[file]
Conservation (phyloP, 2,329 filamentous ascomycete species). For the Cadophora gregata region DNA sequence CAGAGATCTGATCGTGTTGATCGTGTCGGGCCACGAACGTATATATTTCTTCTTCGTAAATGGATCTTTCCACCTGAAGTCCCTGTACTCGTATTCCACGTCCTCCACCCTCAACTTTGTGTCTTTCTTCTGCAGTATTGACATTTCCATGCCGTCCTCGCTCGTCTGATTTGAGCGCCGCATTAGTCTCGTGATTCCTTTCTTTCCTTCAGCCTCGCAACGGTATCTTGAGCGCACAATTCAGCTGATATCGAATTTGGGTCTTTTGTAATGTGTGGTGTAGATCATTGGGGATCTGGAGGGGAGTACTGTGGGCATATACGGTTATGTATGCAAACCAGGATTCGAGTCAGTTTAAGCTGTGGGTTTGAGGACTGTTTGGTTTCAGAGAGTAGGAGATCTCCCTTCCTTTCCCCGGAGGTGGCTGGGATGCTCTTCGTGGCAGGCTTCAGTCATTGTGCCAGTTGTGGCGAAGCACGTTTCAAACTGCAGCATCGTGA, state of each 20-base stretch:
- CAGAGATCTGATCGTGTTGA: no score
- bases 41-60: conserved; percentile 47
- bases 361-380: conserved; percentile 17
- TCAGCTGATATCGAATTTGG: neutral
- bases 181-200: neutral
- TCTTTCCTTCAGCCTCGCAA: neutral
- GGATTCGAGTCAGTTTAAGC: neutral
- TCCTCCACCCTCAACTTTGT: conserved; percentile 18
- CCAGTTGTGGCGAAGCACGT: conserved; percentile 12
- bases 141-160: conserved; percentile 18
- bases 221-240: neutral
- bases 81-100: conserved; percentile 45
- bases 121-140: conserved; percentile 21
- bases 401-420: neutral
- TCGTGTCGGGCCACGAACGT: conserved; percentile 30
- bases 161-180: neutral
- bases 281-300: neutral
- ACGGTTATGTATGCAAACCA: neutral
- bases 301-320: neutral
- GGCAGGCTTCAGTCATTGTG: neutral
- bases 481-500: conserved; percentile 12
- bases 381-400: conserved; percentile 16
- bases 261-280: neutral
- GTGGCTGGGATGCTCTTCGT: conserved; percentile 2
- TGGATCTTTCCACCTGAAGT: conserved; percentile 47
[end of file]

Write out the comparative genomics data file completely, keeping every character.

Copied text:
Conservation (phyloP, 2,329 filamentous ascomycete species). For the Cadophora gregata region DNA sequence CAGAGATCTGATCGTGTTGATCGTGTCGGGCCACGAACGTATATATTTCTTCTTCGTAAATGGATCTTTCCACCTGAAGTCCCTGTACTCGTATTCCACGTCCTCCACCCTCAACTTTGTGTCTTTCTTCTGCAGTATTGACATTTCCATGCCGTCCTCGCTCGTCTGATTTGAGCGCCGCATTAGTCTCGTGATTCCTTTCTTTCCTTCAGCCTCGCAACGGTATCTTGAGCGCACAATTCAGCTGATATCGAATTTGGGTCTTTTGTAATGTGTGGTGTAGATCATTGGGGATCTGGAGGGGAGTACTGTGGGCATATACGGTTATGTATGCAAACCAGGATTCGAGTCAGTTTAAGCTGTGGGTTTGAGGACTGTTTGGTTTCAGAGAGTAGGAGATCTCCCTTCCTTTCCCCGGAGGTGGCTGGGATGCTCTTCGTGGCAGGCTTCAGTCATTGTGCCAGTTGTGGCGAAGCACGTTTCAAACTGCAGCATCGTGA, state of each 20-base stretch:
- CAGAGATCTGATCGTGTTGA: no score
- bases 41-60: conserved; percentile 47
- bases 361-380: conserved; percentile 17
- TCAGCTGATATCGAATTTGG: neutral
- bases 181-200: neutral
- TCTTTCCTTCAGCCTCGCAA: neutral
- GGATTCGAGTCAGTTTAAGC: neutral
- TCCTCCACCCTCAACTTTGT: conserved; percentile 18
- CCAGTTGTGGCGAAGCACGT: conserved; percentile 12
- bases 141-160: conserved; percentile 18
- bases 221-240: neutral
- bases 81-100: conserved; percentile 45
- bases 121-140: conserved; percentile 21
- bases 401-420: neutral
- TCGTGTCGGGCCACGAACGT: conserved; percentile 30
- bases 161-180: neutral
- bases 281-300: neutral
- ACGGTTATGTATGCAAACCA: neutral
- bases 301-320: neutral
- GGCAGGCTTCAGTCATTGTG: neutral
- bases 481-500: conserved; percentile 12
- bases 381-400: conserved; percentile 16
- bases 261-280: neutral
- GTGGCTGGGATGCTCTTCGT: conserved; percentile 2
- TGGATCTTTCCACCTGAAGT: conserved; percentile 47